TT: That’s always been one of our frustrations—when these kids are finished, what happens? And now that they’re going to universities, who pays the tuition? The major challenge in providing universal, quality education is the parents’ unemployment. Of the 67 percent of people living in rural Zimbabwe, 52 percent are poor women, including mothers and grandmothers of our students. Without economically empowering these women, we can’t achieve our mission. While our prior funding from Oprah Winfrey addressed the quality of education, if we don’t address the empowerment of women, we’ll reverse our gains. When more women become economically empowered, more children—particularly girls—will head to universities and achieve the life they deserve. We want our foundation to have a business model to create jobs in the community.

Currently, we’re working on building an artisan center where women can get jewelry and beadwork training. As they earn more income, they can become proud sponsors of their local school and help grow the larger community. When students graduate, some of them can apprentice as artisans at the center and learn a trade.


KK: Are you doing anything else to specifically help the girls?

TT: Many girls don’t come to school when they have their periods because they don’t have sanitary pads. When I was young, we would use newspapers or dirty clothes. We don’t want our kids doing that. That’s one reason I’m so busy trying to build this artisan center so we can create enough money to have more sanitary pads in schools. We could also have more health workers coming to talk with girls about their health, pregnancy, and all these things.


KK: I would imagine you’d have to also make social and cultural changes in society before educating girls is going to have a lasting impact. As you said, you have to change the way people look at things, right?

TT: Because I grew up in this community, they know everything about me. I get this education, and then I bring Oprah to the community. Then they see that my life is all about education and empowering women and girls without excluding boys. So many men in other communities who might have resistance appreciate what I’m doing, which makes it easier. My life has become a testimony for the community to realize the importance of educating women and girls. There is an admiration in the community because I get involved in everything they’re doing. I even get respect from the chiefs, which gives me an opportunity to talk about other women, asking why they can’t be a part of this movement?


KK: What you just described is a community changing from the inside, wanting to evolve its own thinking rather than being told what to think or do. That’s always more empowering—and more successful.

TT: Exactly! We want ownership in the change. Otherwise, we’re a silent audience. I saw that when I was growing up in the ’60s and ’70s. An organization would build a community dam and tell us, “This is where you can get water.” After they left, the community wouldn’t take care of that dam, but when you create a water well with a community, they feel it’s theirs, and they protect it. That’s how you inspire change. You don’t go and preach to someone to change because then they feel inferior. What I do is different. I value our culture, and I get involved in the rituals. When villagers see me, they see part of themselves in me and realize that we can all transform.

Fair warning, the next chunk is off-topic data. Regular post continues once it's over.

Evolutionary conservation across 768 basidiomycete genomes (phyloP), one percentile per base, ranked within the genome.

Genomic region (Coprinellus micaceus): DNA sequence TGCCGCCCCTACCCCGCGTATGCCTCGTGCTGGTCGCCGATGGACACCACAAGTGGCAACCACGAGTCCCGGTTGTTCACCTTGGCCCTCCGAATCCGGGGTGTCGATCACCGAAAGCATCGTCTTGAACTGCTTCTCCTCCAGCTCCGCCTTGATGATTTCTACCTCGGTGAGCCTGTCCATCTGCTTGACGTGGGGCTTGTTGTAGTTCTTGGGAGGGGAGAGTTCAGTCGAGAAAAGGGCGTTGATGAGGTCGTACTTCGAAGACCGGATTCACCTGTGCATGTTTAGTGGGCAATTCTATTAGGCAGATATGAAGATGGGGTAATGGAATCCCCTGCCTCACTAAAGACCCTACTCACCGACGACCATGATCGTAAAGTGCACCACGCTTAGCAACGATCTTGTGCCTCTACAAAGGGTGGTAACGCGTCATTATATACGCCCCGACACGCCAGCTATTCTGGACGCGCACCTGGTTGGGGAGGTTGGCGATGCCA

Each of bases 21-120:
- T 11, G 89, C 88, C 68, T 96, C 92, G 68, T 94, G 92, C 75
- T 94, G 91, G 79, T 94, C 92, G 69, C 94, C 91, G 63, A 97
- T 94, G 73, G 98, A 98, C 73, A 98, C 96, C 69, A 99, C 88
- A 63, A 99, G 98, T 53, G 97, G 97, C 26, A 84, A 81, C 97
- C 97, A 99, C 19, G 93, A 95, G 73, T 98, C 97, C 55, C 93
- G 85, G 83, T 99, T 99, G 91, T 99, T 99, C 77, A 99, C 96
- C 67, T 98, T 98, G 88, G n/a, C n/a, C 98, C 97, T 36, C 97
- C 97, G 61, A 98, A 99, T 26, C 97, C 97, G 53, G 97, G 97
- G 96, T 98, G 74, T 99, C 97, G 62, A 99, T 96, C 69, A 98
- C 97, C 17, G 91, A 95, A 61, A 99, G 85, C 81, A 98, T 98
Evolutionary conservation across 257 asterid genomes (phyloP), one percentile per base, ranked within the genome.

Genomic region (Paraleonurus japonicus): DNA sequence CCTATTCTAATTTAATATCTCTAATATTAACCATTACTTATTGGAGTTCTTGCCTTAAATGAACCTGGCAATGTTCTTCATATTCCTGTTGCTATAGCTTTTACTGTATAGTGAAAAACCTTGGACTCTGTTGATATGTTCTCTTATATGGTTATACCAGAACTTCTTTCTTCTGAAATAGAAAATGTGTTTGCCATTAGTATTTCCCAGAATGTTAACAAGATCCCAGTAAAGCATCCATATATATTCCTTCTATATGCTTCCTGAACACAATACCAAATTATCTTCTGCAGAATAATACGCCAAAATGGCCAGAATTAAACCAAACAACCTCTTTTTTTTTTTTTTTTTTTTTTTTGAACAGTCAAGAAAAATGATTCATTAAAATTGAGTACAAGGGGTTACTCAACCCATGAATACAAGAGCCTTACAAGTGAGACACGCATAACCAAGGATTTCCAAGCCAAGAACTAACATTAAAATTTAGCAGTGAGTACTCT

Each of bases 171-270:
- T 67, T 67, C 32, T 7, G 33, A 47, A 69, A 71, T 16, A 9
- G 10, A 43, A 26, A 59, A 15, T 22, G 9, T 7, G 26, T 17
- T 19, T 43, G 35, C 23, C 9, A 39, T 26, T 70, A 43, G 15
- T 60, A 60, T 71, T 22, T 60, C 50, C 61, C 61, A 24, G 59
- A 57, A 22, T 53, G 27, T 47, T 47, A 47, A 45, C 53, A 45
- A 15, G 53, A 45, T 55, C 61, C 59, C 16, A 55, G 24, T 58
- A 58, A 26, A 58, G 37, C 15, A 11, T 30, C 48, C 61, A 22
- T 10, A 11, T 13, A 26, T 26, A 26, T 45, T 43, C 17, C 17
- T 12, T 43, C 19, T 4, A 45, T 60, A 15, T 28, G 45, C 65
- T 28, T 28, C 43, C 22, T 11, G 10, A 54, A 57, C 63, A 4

KK: Your new book, The Awakened Woman: Remembering & Reigniting Our Sacred Dreams, will be published this fall. What’s it about?

TT: I interviewed women all over the world about awakening their forgotten dreams. We have a tendency to shelve our dreams so we can help our children pursue theirs or so we can take care of our husbands. These women’s dreams are not only personal, they also impact the greater good. That kind of dreaming is sacred because it comes from our greatest desire to right the wrongs that women experience in society and the need to heal while recreating our world for the better.


KK: If we are all truly one, then we can’t be fulfilled unless we’re contributing to the whole, wouldn’t you agree?

TT: That’s true. I always talk about what we have learned from the Native Americans—that we are all connected and we need each other to survive. Our survival is bound together with the thread of love.

My mother would always talk about this invisible ladder that we are all climbing together. We need the people who are on the higher rungs to help pull up the people on the lower rungs. We also need the people on the lower rungs, so when those on the upper rungs fall, they can embrace them and say, “We can climb together.” It’s a reciprocal relationship. I truly believe we are here for each other.


KK: Is that why you attached the term sacred to these dreams?

TT: Yes, because of the long invisible ladder that we are all climbing. When you are in agreement with that invisible ladder, you become sacred. You are on a sacred journey to help one another.